Wednesday, October 14, 2009

Chasing waterfalls

Well, I got through the first couple  hundreds pics from my trip.  Only 1000+ more to go.  Normally, I take all my pics from a shooting session and view them all one by one.  I immediately delete the ones that are really badly shot. This usually amounts to about 15%.  You know, the ones where you forget to take the lens cap off, take a shot of your feet, etc.  After that I go through them again and look for the specialty shots.  Sometimes I take 3 different exposures of a scene to later combine the 3 and create a High Dynamic Range Image (HDR).  Sometimes I take 6-9 shots of a wide area moving the camera a little across a horizontal plane and create a panoramic shot and then stitch them together to create a large panoramic view.  As you see, these two techniques alone can create a large number of shots.  The hard part is recognizing while going through all these shots which shots were meant to be used for these two photo techniques.  These pics will usually amount to about 20-25% of my shots.  After that, I go through them again and look for the best of the rest,  the ones that really came out about the best that they could be, the ones that need little to no post processing i.e. cropping, exposure changes, etc. This usually is about 25% of the remaining 60%.  The final 35% are the ones that could go either way.  They, with the help of some post processing, like Photoshop, Lightroom, or some other editing program, could turn out to be a great shot.......or they could end up in the trash.The goal always is to get the best shot you can out of the camera.  But, it don't always happen.  That's where you can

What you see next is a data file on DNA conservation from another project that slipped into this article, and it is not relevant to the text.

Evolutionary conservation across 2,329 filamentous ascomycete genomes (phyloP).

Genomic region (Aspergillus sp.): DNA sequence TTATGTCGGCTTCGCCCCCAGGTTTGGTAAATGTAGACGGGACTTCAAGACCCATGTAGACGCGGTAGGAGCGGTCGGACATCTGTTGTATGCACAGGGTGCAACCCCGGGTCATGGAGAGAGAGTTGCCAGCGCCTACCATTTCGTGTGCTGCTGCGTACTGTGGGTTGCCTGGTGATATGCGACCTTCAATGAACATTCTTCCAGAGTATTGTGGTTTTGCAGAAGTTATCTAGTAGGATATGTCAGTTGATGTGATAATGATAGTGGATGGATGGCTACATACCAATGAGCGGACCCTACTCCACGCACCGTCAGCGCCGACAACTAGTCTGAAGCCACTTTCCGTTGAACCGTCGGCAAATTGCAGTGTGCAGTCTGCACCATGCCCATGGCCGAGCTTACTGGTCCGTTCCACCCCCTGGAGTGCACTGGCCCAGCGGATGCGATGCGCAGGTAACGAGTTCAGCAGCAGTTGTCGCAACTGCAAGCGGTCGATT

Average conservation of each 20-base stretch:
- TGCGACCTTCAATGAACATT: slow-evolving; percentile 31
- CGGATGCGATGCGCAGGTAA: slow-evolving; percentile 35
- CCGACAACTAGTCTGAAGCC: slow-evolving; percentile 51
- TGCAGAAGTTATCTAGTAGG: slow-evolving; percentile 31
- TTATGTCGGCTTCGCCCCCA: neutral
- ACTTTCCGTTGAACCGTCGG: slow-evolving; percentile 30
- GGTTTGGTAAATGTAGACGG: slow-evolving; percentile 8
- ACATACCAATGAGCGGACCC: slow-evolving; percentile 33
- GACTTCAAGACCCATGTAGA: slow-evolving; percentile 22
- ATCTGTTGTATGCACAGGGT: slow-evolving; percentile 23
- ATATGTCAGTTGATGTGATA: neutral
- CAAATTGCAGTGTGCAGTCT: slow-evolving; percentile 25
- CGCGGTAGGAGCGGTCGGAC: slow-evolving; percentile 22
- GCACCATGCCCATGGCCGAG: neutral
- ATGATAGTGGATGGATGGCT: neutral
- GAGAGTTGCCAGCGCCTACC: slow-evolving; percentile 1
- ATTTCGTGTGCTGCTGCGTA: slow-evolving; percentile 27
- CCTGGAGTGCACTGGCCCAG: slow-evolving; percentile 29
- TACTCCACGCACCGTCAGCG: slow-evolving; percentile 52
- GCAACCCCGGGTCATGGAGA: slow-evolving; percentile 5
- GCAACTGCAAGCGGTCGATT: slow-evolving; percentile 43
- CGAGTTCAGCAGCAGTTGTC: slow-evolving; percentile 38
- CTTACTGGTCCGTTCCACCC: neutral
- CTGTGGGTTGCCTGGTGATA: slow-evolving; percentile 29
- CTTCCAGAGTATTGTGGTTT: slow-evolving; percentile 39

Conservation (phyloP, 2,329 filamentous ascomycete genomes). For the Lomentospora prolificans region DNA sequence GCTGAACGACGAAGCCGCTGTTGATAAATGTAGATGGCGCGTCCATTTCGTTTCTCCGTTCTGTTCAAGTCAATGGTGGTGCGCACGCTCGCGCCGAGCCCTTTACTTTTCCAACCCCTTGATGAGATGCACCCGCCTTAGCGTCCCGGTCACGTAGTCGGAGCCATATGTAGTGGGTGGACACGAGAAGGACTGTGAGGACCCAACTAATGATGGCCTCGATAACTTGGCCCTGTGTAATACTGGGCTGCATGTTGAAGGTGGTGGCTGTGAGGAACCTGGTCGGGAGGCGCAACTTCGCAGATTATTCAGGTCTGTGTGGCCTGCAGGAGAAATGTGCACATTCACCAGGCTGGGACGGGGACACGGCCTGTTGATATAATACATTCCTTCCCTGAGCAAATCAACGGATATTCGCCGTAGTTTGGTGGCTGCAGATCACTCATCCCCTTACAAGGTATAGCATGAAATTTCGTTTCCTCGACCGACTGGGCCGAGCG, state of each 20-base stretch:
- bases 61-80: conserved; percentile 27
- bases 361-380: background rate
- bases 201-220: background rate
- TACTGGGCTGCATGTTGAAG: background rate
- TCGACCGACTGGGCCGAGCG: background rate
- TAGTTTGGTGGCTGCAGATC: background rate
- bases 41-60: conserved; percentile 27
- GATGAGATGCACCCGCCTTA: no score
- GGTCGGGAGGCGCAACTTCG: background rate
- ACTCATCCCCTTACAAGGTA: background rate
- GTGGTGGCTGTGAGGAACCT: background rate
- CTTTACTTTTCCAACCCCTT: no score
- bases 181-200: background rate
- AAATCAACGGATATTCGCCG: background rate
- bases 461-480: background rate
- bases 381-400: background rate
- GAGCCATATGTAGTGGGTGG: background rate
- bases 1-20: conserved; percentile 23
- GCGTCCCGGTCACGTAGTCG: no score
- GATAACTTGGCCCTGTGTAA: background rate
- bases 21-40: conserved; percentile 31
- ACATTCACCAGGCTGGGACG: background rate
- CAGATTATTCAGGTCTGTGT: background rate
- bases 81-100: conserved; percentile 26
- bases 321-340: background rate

work magic with a marginal pic.  The best two words to explain it, though, are "Time Consuming".  The beauty of digital is: You can take as many pics as you want and it ain't gonna cost you a penny more(unlike film), and you can often fix a lot of little things after the fact (Photoshop).  The bad part of digital is: You can take as many pics as you want, but they all could be bad pics and you can spend alot of time fixing a lot of the little things after the fact (a bad pic out of the camera will usually remain a bad pic no matter how many hours you put in trying to fix it).  Also, I love photography and I love viewing and sharing my shots, but going through them all one by one several times and really critiquing them..... well, you get my point.  Even I get sick of seeing them.  So far, I have been pleasantly surprised at the low number of automatic deletes I have seen  while going through them.  Let's keep our fingers crossed that this continues for the next 1000
Here is one of my favorites so far.  It is a shot of the Munising Falls.  If I remember right these falls are about 50-60 feet high.  I didn't attempt it myself with all my gear, but there is a walkway behind the falls that gives you a really neat view.  In winter,the falls freeze into a column and it becomes a popular destination for ice climbers which I guess are like rock climbers.

1 comment:

  1. Looks like a page from a calendar